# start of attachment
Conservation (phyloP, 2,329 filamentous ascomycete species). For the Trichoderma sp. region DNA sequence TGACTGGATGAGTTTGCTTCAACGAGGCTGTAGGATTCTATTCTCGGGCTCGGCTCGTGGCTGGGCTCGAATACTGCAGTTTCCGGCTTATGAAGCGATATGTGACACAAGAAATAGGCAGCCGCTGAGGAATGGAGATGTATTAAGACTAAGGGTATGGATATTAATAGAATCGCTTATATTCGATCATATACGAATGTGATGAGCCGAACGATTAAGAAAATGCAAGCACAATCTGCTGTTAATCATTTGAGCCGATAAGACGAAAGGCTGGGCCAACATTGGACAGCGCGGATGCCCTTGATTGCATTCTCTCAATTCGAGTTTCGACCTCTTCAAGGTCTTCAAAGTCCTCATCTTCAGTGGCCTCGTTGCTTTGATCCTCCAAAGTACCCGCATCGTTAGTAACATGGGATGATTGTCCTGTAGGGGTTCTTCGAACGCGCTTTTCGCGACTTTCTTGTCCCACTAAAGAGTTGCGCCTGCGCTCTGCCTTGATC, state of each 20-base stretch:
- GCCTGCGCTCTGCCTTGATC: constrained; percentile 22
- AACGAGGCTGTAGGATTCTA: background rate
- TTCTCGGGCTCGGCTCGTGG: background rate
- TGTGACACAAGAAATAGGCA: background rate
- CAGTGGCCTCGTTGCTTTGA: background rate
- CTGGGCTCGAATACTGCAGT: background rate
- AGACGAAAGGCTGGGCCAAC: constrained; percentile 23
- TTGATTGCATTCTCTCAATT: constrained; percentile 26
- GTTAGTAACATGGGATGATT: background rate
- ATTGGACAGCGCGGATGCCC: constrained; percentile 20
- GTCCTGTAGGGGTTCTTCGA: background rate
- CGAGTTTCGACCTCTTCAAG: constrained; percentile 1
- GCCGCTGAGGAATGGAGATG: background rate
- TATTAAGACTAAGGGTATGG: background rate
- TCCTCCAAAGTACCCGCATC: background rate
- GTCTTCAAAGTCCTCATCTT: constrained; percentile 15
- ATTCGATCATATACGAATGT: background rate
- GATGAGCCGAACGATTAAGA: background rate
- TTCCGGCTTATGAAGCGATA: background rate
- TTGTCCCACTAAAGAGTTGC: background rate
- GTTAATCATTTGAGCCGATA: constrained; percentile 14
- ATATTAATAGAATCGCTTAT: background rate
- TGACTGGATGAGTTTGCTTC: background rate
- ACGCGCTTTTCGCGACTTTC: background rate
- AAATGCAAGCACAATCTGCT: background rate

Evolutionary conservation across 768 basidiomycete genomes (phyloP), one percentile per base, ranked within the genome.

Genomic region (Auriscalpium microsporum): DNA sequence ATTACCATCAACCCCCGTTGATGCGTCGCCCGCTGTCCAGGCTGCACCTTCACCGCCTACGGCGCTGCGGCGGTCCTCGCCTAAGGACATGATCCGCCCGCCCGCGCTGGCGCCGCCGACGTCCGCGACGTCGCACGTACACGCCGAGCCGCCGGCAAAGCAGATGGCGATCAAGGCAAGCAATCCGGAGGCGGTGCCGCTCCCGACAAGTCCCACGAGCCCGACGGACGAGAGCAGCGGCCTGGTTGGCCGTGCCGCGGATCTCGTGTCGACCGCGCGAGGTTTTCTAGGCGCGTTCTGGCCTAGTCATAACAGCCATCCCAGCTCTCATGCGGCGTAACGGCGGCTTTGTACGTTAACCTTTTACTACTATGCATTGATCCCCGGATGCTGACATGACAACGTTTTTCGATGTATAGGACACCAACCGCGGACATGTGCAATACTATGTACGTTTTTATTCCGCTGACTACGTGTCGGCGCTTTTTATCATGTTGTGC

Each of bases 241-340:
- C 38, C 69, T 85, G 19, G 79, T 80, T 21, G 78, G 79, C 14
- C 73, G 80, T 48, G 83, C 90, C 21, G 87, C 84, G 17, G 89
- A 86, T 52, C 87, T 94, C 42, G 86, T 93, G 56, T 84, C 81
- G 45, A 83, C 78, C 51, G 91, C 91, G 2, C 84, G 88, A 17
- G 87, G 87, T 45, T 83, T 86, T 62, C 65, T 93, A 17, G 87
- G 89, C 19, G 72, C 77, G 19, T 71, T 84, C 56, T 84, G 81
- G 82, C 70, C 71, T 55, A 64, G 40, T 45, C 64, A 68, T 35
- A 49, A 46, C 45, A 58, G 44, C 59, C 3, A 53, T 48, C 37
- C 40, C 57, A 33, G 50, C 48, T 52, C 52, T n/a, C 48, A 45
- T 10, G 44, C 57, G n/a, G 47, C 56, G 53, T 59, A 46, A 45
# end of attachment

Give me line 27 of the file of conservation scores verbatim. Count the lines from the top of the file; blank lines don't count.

Evolutionary conservation across 768 basidiomycete genomes (phyloP), one percentile per base, ranked within the genome.